On this gray and drizzly afternoon I finished the final touches on my little painting “The Norwegian Bride.” I am so happy with how she turned out! I know I talk a lot about Sweden here and Swedish art and traditions, but Norway also has fascinating art and traditions as well, and they deserve some time and attention!
When I saw a photo of a Norwegian Bride in her bridal crown I was fascinated– they are just gorgeous! The history behind them is pretty fascinating. According to Ingebretsens.com:
“The bridal crown came in use at the end of the middle ages, with the Virgin Mary’s crown at the forefront. The crown was undoubtedly the most expressive part of anything the bride would wear. It would be a symbol of her purity and virginity. Women who did not qualify in that category or who were pregnant or who were widowed were not allowed to wear the bridal crown. In some districts pregnant brides were allowed to wear smaller crowns or a modified version of the hodeplagget – a head covering that married women wore with their bunad.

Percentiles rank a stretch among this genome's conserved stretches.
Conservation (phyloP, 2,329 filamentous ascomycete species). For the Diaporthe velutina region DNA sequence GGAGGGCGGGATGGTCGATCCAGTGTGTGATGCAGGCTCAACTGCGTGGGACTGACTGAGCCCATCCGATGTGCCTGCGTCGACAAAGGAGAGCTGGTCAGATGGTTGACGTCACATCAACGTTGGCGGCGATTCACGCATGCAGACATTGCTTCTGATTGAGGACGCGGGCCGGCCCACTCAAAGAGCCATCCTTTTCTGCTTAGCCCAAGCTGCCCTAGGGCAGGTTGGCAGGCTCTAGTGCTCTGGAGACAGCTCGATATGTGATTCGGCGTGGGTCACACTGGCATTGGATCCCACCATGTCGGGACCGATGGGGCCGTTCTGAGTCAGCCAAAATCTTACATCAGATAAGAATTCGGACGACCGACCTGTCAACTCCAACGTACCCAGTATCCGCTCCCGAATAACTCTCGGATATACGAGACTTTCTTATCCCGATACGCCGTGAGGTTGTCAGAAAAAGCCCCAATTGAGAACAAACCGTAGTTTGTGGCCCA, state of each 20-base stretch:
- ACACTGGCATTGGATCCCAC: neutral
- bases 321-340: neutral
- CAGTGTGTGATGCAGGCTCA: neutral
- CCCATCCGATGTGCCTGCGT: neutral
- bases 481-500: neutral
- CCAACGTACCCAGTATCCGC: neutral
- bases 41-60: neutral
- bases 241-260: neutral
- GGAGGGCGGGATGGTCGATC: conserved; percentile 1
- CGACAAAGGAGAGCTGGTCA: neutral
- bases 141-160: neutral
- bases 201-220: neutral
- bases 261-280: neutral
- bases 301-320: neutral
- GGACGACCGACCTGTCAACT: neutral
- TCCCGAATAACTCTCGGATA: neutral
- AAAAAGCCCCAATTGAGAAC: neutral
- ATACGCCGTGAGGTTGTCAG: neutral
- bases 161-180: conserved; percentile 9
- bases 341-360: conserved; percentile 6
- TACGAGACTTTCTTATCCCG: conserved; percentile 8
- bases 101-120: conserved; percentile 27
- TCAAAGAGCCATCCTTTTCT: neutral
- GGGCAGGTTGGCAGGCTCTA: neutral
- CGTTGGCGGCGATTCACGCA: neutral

Bridal crowns varied from district to district. They, as a rule, would be richly decorated with detailed silver work and, of course, would be very valuable. Some crowns could be so heavy that they would have to be sewn into the bride’s hair in order for it to sit properly in place. A very strong neck was necessary to carry this honorable head piece the entire day. Some crowns were owned privately, but many were owned by the church. Usually the crowns would be rented out and the price was usually one “daler”- Norwegian money unit prior to 1875.”
The idea for the floral motif actually came from seeing some beautiful designs in hooked rugs, so it is very much a marrying (hehe) of Norwegian and American style, done in my own folk art way. I’m so pleased with her, and have ideas for more! I think she’ll make a great start to my more spring/summer Scandinavian folk art collection.
And speaking of– please stop by my new blog Scandinavian Folk where I share my love even more for all things Scandinavian.
Til next time,